Your company’s new, upskilled health worker of the future is you

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In 2019, healthcare companies will identify which employees have to be upskilled or reskilled to get the most out of new and impending investments into technologies such as artificial intelligence (AI) and robotic process automation (RPA). These technologies will be critical in helping companies continue their shift into providing care anywhere through telehealth, as well as reduce transactional tasks for the 63% of US health workers that say the work they do requires a great deal of manual entry or analysis.1

Healthcare companies are trying to figure out how to accomplish this training, and every company is affected. Out of provider executives HRI surveyed on the subject, 45 percent say their workforce’s capabilities are a significant barrier to organizational change.2 Fifty-five percent of payer executives say it’s very important for new hires to be skilled in informatics and data analytics, second only to customer service.3 Six in 10 pharmaceutical executives surveyed by HRI said their workforce has the skills needed for an evolving digital economy.4

Companies could choose to hire external talent, but that strategy presents significant challenges: Thirty-five percent of the skills workers will need will change by 2020, and the required skills will continue to evolve, according to the World Economic Forum.5 For example, 20 percent of workers are expected to rely on artificial intelligence to do their jobs by 2022, according to Gartner Inc.6 AI and process automation are expected to eliminate 1.8 million jobs while creating 2.3 million new ones reliant on a more skilled workforce.7

Forty-two percent of US workers surveyed by PwC said they agreed or strongly agreed that automation would put jobs at risk of  elimination.8 This first wave of automation in healthcare has affected finance functions the most. While upskilling an employee may take time, companies that invest in making employees digitally fit should be ready for the technological challenges of tomorrow and beyond. These investments could create two types of competitive advantages: A better skilled workforce, and a workforce that is less likely to leave. A recent HRI survey found that healthcare workers are more likely than those working in other industries to think training on new technologies would help them do their jobs more effectively. They also were more likely to say they would stick with an employer if the training was offered.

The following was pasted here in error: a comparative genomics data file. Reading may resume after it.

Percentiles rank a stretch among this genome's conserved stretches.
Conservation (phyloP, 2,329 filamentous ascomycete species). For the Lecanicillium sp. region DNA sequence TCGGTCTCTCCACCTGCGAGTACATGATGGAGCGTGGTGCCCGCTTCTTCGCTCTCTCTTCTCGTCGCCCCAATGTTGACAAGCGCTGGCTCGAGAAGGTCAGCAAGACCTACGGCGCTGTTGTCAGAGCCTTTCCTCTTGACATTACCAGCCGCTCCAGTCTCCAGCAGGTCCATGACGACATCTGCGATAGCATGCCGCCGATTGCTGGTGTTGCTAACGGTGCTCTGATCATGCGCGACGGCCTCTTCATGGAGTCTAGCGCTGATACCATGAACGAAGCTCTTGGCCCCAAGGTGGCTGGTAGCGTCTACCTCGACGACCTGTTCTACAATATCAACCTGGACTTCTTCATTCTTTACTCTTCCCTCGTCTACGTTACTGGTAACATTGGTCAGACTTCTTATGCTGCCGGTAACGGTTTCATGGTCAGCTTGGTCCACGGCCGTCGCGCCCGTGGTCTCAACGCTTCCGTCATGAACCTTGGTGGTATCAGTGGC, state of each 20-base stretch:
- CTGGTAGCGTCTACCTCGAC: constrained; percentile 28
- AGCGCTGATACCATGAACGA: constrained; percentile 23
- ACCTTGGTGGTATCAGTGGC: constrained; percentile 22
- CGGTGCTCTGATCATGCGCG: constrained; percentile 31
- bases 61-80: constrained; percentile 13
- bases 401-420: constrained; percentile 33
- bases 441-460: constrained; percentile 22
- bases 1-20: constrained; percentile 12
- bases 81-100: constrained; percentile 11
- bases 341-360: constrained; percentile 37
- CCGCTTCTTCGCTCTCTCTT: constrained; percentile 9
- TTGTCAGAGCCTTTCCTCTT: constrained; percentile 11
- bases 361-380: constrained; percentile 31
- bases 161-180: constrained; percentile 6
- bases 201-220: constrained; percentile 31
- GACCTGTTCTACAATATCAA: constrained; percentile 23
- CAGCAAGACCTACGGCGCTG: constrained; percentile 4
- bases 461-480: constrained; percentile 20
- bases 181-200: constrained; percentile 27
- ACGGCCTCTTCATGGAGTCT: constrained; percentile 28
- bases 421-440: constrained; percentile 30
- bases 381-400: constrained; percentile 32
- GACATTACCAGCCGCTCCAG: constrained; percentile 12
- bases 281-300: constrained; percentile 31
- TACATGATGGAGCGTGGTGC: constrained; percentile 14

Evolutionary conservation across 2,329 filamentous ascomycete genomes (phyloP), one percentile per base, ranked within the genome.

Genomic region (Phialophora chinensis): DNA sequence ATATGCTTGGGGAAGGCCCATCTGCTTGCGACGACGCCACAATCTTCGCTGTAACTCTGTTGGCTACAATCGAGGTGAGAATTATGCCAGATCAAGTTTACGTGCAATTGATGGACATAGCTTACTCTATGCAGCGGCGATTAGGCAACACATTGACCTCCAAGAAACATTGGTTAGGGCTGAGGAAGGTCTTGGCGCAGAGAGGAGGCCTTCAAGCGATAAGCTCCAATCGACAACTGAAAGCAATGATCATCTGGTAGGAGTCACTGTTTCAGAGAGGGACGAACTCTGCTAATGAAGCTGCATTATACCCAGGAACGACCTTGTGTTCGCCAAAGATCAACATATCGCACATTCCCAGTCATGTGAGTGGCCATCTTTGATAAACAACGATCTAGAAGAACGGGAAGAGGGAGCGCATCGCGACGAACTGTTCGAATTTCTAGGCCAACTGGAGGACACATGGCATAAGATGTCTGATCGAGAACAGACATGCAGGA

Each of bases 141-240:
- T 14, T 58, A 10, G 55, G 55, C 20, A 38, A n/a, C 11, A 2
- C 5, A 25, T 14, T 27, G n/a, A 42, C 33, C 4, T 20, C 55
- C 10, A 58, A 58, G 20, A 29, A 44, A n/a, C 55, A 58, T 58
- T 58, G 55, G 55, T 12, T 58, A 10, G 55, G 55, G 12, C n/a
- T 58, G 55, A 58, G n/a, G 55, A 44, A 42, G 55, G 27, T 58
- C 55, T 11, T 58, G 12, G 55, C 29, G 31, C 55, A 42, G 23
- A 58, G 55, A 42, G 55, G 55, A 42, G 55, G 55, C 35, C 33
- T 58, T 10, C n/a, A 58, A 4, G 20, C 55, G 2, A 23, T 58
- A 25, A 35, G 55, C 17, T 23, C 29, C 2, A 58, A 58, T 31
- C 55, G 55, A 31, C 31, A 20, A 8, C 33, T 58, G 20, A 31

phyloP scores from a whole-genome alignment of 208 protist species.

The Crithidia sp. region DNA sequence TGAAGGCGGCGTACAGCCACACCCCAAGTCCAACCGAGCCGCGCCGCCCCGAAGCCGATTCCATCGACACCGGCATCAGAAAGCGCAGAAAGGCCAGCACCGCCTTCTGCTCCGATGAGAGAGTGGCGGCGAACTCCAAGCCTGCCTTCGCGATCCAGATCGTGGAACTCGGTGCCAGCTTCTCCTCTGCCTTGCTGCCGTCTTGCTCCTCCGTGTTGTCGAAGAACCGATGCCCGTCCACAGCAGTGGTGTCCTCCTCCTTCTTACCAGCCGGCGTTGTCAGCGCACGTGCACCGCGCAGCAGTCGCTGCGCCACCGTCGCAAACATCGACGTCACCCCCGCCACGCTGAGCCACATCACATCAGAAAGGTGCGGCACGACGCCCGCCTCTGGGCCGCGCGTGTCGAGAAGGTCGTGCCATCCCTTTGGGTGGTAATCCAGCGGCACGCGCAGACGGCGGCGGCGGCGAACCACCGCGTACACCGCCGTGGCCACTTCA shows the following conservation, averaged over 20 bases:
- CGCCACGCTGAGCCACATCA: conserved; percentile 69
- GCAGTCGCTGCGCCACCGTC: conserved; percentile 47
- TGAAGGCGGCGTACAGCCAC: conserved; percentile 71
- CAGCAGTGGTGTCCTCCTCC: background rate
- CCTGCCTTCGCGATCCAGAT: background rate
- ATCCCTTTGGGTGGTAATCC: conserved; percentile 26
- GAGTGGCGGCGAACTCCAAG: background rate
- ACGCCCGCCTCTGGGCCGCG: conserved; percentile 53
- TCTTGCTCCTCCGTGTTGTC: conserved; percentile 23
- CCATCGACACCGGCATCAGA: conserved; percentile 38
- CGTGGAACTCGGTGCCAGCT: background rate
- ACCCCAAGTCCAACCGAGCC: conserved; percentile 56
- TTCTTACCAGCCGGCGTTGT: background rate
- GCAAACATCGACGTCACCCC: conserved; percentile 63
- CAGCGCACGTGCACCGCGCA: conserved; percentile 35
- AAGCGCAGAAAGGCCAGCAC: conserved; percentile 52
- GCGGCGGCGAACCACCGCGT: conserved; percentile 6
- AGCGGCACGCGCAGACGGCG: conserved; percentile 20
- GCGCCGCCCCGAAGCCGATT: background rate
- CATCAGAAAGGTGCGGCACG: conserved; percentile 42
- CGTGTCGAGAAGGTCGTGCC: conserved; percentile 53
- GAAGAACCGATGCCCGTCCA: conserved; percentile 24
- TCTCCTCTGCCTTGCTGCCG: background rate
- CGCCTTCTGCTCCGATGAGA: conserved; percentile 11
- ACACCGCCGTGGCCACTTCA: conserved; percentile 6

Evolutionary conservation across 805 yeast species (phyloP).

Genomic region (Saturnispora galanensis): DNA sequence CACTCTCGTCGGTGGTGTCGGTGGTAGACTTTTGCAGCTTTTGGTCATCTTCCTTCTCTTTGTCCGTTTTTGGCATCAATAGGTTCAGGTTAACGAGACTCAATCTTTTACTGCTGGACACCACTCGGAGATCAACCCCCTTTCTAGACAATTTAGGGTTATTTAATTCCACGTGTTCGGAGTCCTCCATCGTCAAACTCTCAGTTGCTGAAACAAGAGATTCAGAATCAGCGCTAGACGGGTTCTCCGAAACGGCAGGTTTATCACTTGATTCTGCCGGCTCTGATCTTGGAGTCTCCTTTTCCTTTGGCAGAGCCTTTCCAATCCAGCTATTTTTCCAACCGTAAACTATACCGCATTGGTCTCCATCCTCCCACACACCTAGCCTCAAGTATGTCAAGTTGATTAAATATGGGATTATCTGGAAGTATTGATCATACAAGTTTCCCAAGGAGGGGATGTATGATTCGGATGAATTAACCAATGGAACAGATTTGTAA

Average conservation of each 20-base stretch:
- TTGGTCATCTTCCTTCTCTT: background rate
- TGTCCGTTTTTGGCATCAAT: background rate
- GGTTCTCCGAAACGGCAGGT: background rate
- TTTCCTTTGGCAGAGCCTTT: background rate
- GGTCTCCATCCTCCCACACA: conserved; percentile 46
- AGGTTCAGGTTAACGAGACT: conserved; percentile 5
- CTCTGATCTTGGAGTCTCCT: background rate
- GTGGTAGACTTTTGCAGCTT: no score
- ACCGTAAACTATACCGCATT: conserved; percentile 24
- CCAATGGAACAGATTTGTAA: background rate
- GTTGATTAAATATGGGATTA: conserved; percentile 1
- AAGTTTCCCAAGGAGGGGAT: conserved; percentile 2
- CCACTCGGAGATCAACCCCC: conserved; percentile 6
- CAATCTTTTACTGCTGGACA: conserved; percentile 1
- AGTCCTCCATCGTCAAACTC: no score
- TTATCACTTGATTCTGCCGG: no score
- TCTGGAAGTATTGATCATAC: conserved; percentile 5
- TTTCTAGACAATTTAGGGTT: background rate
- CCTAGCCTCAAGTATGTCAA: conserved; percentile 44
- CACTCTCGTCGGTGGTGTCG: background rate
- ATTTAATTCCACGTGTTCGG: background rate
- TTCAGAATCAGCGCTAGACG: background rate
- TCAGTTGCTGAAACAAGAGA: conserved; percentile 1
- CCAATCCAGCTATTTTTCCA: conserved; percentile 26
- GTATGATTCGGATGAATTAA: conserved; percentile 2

For companies concerned about disruption, upskilling and reskilling make for a nimble, sustainable strategy. More specialization will be needed, and competition for the talent with those skills will be fierce. Thirty-eight percent of executive respondents to PwC’s 2018 global CEO survey said they’re extremely concerned about the availability of key skills as a threat to business growth, and 38 percent said they were extremely concerned about the speed of technological change.9 A recent PwC survey found that 75 percent of US workers are willing to learn new skills or completely retrain to remain employable.10


Training in RPA and AI can help healthcare professionals practice at the top of their licenses and abilities, automating tedious work that adds little value and freeing them up to focus on higher-value tasks such as spending more time with patients and customers. This could increase employee job satisfaction and may also help professionals glean new insights from existing data. For example, physicians could use machine learning to reanalyze old charts and medical images to develop new care standards or determine with a higher degree of confidence whether a patient has a specific condition.

“In most cases, artificial intelligence isn’t getting rid of people in an organization,” said Peter Durlach, senior vice president of healthcare strategy and new business development at Nuance Communications Inc., in an interview with HRI. “What Nuance’s AI product does is amplify the core capabilities of humans to make them more productive and efficient. We help unburden care teams and give them more time to take care of patients by providing efficient new ways to capture clinical information and deliver real-time intelligence for better decision-making. It’s about augmenting human intelligence—not replacing it.”